January 31 marked a milestone for the campaign for freedom of expression as the United Nations Human Rights Committee (UNHRC) released a resolution declaring the country’s libel law discordant with the provision in the International Covenant on Civil and Political Rights that upholds free expression as a right.
The Philippine is the lone signatory of the international protocol in Southeast Asia.
The Committee holds the country’s dated and draconian criminal libel law “incompatible with Aritle 19, paragraph 3 of the ICCPR” or freedom of expression.
The UNHRC, in light of a complaint filed by Davao-based broadcaster Alex Adonis, upheld that defamation laws “should not…stifle freedom of expression”.
Adonis argued that criminal libel is not a reasonable restriction because under the Revised Penal Code, truth is not a complete defense. He also argued that the penalty is not proportional to the aim which the law professes possess – the protection of the privacy of private individuals — since there is an alternative sanction in the form of civil libel.
“I am strong than ever,” said the former hard-hitting anchor of Bombo Radyo Davao. “In prison, I slept with all kinds of hoodlums you can think of and the harsh reality also is that all prisoners are guilty of the crimes they (supposedly) committed.” Adonis said he will always stand by his commitment as a journalist.
UNHRC also ordered the government to provide compensation for the wrongful detention of Adonis, who has been in jail for more than two years now after being convicted on a libel case filed by former House Speaker Prospero Nograles on the alleged ‘Burlesk King’ incident. Adonis served 4 years imprisonment at the Davao Penal Colony in 2008. He was granted parole on his last two years.
In its views adopted on October 26, 2011, following its 103rd session on October 17 to November 4 2011, the Committee ordered the Philippine Government to provide Adonis with “an effective remedy including adequate compensation for the time served in prison.”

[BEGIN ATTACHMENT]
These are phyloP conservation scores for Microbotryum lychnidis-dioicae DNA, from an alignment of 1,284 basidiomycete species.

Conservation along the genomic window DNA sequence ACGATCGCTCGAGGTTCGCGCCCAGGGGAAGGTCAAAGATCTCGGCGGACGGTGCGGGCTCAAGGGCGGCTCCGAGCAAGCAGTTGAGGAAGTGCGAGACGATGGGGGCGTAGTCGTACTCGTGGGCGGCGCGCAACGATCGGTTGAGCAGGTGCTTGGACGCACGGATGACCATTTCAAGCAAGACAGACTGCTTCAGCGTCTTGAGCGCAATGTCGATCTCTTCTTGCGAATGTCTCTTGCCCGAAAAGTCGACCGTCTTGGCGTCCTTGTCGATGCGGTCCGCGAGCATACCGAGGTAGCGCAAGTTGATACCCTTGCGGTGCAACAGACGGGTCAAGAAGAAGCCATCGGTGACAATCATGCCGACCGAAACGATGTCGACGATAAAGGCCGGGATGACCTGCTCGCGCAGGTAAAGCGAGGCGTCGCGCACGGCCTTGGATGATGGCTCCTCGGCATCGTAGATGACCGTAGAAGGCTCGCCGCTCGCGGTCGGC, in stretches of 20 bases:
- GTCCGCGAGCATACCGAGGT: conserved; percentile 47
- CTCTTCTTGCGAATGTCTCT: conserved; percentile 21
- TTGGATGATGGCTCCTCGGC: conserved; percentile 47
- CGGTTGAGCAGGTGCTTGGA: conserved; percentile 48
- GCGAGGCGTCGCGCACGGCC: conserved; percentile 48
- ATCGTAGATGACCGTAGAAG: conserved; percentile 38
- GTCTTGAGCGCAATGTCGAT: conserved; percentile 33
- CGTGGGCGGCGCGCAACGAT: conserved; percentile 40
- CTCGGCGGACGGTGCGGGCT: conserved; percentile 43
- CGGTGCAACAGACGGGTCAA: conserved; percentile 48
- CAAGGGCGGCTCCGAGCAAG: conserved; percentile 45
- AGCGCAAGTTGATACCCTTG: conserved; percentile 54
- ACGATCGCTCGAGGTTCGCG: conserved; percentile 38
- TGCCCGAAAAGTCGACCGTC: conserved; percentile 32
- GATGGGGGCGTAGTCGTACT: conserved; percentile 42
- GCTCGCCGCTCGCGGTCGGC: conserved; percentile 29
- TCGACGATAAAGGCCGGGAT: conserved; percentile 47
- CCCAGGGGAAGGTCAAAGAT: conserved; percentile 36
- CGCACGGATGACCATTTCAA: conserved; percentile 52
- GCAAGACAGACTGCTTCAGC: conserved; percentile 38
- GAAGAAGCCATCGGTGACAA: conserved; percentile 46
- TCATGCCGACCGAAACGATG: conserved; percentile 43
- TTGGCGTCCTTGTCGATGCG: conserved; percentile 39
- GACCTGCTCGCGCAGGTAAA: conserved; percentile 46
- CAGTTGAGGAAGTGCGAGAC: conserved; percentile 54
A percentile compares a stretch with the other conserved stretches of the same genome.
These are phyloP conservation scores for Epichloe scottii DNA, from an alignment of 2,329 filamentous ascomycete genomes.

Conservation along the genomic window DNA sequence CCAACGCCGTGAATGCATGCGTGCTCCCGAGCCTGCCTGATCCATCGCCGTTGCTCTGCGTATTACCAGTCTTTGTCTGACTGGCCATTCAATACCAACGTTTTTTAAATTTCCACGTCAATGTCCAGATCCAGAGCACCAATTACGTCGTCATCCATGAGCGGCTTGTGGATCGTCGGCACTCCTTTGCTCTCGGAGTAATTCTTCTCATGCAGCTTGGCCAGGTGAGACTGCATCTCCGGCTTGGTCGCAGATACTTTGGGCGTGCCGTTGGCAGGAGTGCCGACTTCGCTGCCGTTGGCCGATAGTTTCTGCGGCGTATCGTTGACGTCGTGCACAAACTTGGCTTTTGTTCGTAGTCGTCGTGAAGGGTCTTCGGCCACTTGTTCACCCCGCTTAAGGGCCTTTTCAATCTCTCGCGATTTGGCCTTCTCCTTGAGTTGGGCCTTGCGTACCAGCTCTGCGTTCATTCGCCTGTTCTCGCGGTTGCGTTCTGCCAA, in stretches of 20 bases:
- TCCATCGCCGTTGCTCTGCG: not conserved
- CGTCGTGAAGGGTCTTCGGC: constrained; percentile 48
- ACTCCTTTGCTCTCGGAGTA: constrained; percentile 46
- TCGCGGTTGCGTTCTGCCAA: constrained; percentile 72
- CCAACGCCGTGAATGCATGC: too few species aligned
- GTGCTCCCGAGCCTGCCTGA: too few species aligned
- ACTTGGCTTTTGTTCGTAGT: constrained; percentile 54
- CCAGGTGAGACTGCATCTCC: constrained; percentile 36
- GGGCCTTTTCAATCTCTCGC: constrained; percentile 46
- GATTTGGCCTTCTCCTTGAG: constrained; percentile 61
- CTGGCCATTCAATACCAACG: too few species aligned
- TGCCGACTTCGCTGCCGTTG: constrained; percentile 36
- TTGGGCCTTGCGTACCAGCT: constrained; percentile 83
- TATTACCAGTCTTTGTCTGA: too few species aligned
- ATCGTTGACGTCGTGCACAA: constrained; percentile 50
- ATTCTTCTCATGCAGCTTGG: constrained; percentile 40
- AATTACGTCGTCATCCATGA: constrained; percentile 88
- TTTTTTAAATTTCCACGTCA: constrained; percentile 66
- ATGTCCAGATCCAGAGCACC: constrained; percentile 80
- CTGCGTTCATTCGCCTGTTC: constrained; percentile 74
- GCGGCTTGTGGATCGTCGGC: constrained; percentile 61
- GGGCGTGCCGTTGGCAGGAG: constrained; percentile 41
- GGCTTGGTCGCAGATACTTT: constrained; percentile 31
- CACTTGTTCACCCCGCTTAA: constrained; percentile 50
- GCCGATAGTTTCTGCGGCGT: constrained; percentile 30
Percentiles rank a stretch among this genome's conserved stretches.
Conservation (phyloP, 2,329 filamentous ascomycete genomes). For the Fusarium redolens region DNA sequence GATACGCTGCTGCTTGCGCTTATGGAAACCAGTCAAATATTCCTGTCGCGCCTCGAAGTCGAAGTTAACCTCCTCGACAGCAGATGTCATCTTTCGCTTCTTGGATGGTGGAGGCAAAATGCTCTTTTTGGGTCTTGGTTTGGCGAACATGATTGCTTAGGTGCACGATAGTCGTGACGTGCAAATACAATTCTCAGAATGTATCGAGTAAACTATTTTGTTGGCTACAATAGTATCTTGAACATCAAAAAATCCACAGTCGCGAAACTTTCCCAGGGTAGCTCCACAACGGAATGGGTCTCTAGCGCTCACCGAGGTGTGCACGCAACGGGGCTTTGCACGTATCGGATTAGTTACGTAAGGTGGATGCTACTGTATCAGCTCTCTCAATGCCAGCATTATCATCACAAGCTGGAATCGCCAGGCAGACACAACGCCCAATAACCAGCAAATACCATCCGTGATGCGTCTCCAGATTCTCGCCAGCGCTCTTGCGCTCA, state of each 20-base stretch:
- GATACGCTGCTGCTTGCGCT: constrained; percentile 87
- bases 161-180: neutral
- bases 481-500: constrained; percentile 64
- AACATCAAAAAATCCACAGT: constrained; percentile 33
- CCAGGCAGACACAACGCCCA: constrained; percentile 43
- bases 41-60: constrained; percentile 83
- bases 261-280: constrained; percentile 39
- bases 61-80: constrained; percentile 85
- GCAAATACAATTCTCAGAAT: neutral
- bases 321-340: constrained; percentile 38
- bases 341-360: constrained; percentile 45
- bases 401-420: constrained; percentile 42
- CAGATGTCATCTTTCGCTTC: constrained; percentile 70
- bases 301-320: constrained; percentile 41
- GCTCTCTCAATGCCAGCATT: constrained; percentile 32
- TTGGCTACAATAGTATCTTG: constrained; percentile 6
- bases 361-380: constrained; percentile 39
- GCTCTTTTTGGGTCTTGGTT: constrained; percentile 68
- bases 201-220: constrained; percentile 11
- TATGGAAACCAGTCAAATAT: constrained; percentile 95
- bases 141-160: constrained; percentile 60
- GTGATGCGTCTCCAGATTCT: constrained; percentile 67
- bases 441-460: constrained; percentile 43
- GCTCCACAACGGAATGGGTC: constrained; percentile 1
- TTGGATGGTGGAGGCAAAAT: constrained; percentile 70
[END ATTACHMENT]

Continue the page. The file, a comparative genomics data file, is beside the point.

The UN Body also declared that the Philippines is also under the obligation to take steps to prevent similar violations in the future (including) by reviewing the relevant libel laws.
The Philippines has been given 180 days since receipt of the Communication No. 1815/2008 from the United Nations Human Rights Committee to make the necessary response.
The PPI joins National Union of Journalism of the Philippines (NUJP) and other media organizations in urging the Philippine government to prevent libel laws from being abused by preventing such violations to happen again.
“There is no other way to do so but to review and amend our draconian libel law and push for its decriminalization,” Rowena Paraan, NUJP secretary-general, said.
In a roundtable discussion (RTD) on February 17, 2012 at the UP College of Law, legal experts led by Prof. Harry Roque and representatives from media organizations, including the PPI, discussed the implications of the UNHRC resolution and its impact on Philippine media, given that fellow journalists continue to be vulnerable to intimidation through criminal libel.
“Criminal libel is incompatible with freedom of expression,” Roque said. It, according to Adonis’s legal counsel, has no place in a democratic society. He also urged media practitioners to lobby for the decriminalization of libel in the Philippines.
In an informal meeting after the forum, the group composed of NUJP, KBP, PPI, PCIJ, VERA FILES and CMFR plans to create a technical working group to review the Revised Penal Code (RPP) and the libel law to come up with its own ‘version’ that will be submitted to the House of Representatives and the Senate for consideration.
“We hope to re-launch the campaign to decriminalize libel in the Philippines and plan our initial actions,” Paraan said. (By Ariel Sebellino with reports from NUJP)
See Also: UN Communications on Libel (PDF).